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Re: Binary point math in C (PIC micro)
« Reply #13 on: May 19, 2017, 04:54:29 PM »
Thanks for all the tips. I don't think I was clear enough, both "x" and "k" are variables (they change over time). "x" and "k" are sensor information. Based on this information I need to calculate "y".

In your OP, k can only have values 0 to 500 in increments of 10, then as mentioned by another poster, that leaves the equation to the RHS of the "y = x +" with only 51 values, which could be precomputed and stored ahead of time, leaving you only with an addition to perform.

Is there a particular reason to switch between fixed and floating point? That square root is going to be the slowest part whether you're in fixed or floating point. A perfect reason to pre-calculate a LUT.
 
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Offline aiq25

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Re: Binary point math in C (PIC micro)
« Reply #14 on: May 19, 2017, 10:44:45 PM »
In your OP, k can only have values 0 to 500 in increments of 10, then as mentioned by another poster, that leaves the equation to the RHS of the "y = x +" with only 51 values, which could be precomputed and stored ahead of time, leaving you only with an addition to perform.

Is there a particular reason to switch between fixed and floating point? That square root is going to be the slowest part whether you're in fixed or floating point. A perfect reason to pre-calculate a LUT.

I forgot about the values of "k".  |O Now it makes sense.

I prefer to use floating point but that's not the procedure used for the project I'm working on (the other team members only use fixed point math).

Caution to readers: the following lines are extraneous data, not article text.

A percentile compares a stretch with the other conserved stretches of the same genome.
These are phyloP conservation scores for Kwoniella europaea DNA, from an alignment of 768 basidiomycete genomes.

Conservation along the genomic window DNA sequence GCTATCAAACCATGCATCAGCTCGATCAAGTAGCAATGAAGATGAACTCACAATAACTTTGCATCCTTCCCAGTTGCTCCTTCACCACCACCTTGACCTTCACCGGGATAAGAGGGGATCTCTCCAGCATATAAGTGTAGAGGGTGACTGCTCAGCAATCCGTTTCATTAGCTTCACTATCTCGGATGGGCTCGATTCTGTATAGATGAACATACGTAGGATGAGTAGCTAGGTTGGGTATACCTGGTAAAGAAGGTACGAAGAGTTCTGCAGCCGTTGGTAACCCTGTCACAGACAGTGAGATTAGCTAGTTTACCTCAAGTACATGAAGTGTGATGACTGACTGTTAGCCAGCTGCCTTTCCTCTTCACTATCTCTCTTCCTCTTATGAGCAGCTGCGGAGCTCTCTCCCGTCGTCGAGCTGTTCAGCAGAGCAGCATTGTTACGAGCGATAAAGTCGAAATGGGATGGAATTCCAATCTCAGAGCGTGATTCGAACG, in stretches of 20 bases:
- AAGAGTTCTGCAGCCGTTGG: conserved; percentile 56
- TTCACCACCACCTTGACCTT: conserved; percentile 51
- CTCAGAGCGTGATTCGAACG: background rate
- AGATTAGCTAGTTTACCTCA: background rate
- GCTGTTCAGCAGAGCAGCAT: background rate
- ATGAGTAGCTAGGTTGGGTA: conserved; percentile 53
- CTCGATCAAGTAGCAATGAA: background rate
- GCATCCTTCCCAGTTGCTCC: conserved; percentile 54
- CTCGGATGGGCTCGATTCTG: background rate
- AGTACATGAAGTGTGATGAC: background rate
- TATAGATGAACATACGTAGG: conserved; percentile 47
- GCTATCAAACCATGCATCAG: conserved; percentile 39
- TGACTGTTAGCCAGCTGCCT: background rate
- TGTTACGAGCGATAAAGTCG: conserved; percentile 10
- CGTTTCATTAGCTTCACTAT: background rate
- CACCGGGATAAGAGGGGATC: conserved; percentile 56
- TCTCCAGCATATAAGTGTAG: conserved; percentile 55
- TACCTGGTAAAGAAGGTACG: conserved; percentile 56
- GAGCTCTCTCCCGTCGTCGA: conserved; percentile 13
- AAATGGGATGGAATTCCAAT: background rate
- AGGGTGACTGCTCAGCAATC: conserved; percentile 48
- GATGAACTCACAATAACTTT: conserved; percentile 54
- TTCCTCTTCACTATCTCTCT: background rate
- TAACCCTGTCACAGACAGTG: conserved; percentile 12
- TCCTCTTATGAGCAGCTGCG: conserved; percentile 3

Online rstofer

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Re: Binary point math in C (PIC micro)
« Reply #15 on: May 20, 2017, 01:22:21 AM »
Have you actually verified that equation?  At a minimum, I would put it in a spreadsheet and iterate over min/max values of sensor data and values 'k'.

You stated that the output 'y' would range from 0 - 100 but if the sensor reading is 150, y is never less than 149.674 at k=90 and for the same k and a sensor input of 0, y=-0.326.

Assuming (always a bad idea) that my code is correct, I get the values in the attachment:

One of the things you will deal with is a loss of precision.  You have a value of .125*10^-4 and a value of 10^2 so this takes about 6 digits to represent yet your output is only 4 digits.  In any event, fixed point is simply lining up the decimal points and doing the math.  Floating point differs only in the idea that the value is shifted left as far as possible and the exponent manipulated to account for the shift.  By shifting, floating point retains as much precision as possible.  Fixed point just loses the precision when it runs out of range.
 

Online rstofer

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Re: Binary point math in C (PIC micro)
« Reply #16 on: May 20, 2017, 03:17:04 AM »
Once you determine a fixed point notation and the appropriate algorithms, it would be worthwhile to check the precision against a floating point solution.  Any loss of precision will be easy to spot.
 

Online rstofer

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Re: Binary point math in C (PIC micro)
« Reply #17 on: May 23, 2017, 04:50:46 AM »
Mathworks (Matlab) has a Fixed Point Designer tool that might be interesting:

https://www.mathworks.com/products/fixed-point-designer.html